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Mass protests break out in Kazakhstan over fuel price hike

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(LONDON) — Mass protests have broken out in Kazakhstan, triggered by a sharp rise in fuel prices in the Central Asian country.

Videos posted on social media show thousands of people gathering in cities across the country on Tuesday, in some places clashing violently with police and trying to storm government buildings, as authorities deployed security forces to try to disperse them and a state of emergency was declared in two parts of the country.

The internet was reportedly partially shut down in parts of the country, including in the former capital, Almaty, as Kazakhstan’s president appealed for calm and pledged his “government will not fall.”

The scenes on Tuesday were extraordinary in the repressive former Soviet country, where opposition is tightly controlled. For most of its independent history, Kazakhstan was ruled by the same authoritarian leader.

The protests began three days ago in the western region of Mangystau after the price of liquified natural gas, used in vehicles, roughly doubled overnight. But on Tuesday, the demonstrations swelled, spreading to cities across the country.

The government on Tuesday promised to reverse the fuel price rise, but the protests continued to grow, appearing to escalate Tuesday night as protesters in some cities sought to storm administrative buildings.

In Almaty, videos showed dozens of riot police using tear gas and stun grenades to clear demonstrators who reportedly tried to seize the mayor’s office.

Kazakhstan’s president Kassym-Jomart Tokayev declared a state of emergency in Almaty and the Mangystau region.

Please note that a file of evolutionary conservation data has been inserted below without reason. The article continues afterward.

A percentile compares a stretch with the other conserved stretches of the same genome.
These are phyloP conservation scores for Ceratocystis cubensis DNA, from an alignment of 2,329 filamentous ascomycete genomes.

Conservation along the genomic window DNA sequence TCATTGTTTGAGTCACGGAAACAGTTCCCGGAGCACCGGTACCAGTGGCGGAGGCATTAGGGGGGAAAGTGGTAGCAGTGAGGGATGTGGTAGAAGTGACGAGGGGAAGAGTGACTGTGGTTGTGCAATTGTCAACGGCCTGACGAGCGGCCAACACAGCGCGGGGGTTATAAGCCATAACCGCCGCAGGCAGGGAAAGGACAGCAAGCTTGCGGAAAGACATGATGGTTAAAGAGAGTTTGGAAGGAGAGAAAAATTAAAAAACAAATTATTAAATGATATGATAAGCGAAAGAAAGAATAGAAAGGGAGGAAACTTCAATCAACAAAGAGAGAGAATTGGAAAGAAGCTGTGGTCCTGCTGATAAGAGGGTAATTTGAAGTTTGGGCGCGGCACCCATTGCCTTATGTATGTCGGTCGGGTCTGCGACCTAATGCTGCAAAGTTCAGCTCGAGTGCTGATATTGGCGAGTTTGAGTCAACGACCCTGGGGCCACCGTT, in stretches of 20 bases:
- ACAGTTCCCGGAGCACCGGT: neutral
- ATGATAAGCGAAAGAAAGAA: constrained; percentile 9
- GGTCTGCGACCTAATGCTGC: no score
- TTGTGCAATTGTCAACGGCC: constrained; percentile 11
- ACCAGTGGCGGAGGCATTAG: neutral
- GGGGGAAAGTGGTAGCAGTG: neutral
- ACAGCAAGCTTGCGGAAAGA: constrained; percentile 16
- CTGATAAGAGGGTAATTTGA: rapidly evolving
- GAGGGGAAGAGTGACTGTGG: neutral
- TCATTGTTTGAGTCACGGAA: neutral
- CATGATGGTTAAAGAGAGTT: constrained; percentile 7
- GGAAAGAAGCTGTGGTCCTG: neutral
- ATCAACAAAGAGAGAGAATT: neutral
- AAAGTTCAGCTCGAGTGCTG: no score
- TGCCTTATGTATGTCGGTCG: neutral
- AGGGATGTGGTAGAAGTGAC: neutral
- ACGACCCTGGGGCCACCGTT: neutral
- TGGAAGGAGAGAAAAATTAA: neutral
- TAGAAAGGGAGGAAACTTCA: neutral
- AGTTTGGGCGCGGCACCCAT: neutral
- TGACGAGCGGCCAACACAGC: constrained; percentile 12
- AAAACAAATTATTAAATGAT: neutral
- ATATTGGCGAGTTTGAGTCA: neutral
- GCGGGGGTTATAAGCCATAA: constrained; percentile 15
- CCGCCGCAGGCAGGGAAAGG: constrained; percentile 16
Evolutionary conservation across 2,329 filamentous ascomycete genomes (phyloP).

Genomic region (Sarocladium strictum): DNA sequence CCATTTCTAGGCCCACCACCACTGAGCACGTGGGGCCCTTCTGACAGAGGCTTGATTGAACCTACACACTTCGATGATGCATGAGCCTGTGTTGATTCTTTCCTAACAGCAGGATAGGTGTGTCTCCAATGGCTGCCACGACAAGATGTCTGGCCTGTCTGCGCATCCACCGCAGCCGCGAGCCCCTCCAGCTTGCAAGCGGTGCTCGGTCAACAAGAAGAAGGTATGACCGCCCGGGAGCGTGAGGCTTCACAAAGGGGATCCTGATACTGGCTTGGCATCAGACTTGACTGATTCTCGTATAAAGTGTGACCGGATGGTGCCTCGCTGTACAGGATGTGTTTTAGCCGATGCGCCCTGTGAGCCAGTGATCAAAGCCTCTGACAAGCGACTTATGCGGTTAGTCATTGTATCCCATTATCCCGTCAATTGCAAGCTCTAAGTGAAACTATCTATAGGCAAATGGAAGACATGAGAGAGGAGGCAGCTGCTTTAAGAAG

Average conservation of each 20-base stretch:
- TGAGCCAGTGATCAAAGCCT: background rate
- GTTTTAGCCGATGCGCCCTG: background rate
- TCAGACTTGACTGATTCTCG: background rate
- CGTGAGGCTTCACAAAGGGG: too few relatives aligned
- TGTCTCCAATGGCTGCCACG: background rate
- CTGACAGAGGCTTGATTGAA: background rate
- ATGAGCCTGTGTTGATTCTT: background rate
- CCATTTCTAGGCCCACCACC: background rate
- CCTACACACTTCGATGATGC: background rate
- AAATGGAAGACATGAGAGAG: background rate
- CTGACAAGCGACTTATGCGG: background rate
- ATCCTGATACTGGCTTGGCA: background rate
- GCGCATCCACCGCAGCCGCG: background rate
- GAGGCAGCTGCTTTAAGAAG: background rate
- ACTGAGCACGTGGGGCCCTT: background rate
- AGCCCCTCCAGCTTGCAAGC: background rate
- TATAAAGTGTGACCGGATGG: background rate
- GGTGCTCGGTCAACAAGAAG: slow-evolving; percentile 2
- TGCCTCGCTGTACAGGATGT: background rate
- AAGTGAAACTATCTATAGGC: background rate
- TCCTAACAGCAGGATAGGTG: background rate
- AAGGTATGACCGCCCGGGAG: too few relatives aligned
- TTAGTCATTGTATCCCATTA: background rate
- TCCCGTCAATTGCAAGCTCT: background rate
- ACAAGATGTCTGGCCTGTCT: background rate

In a video address, Tokayev called for dialogue, saying the government would address the protesters’ legitimate demands but warned it would not fall.

“Calls to attack government and military offices are absolutely illegal,” Tokayev said. “The government will not fall, but we want mutual trust and dialogue rather than conflict.”

He said the government would hold a working meeting Wednesday to discuss the issues raised by the protesters.

Tokayev was hand-picked by Kazakhstan’s long-time ruler Nursultan Nazarbayev to be his successor in 2019, when Nazarbayev stepped aside after ruling the country since it gained independence from the USSR in 1991. Nazarbayev, 81, stood down as president to become chairman of Kazakhstan’s security council but is still believed to have retained significant power.

A major energy exporter, Kazakhstan is one of the world’s largest countries and a key neighbor for Vladimir Putin’s Russia. Unrest in the country is likely to alarm the Kremlin, which maintains strong influence in the region.

Large protests are very rare in Kazakhstan, where political opposition is barely tolerated and demonstrations must receive permission from authorities to take place legally.

The western city where the fuel protests were initially focused, the oil hub Zhanaozen, saw Kazakhstan’s last major protests in 2011. Those protests ended then in a massacre when security forces opened fire on demonstrators.

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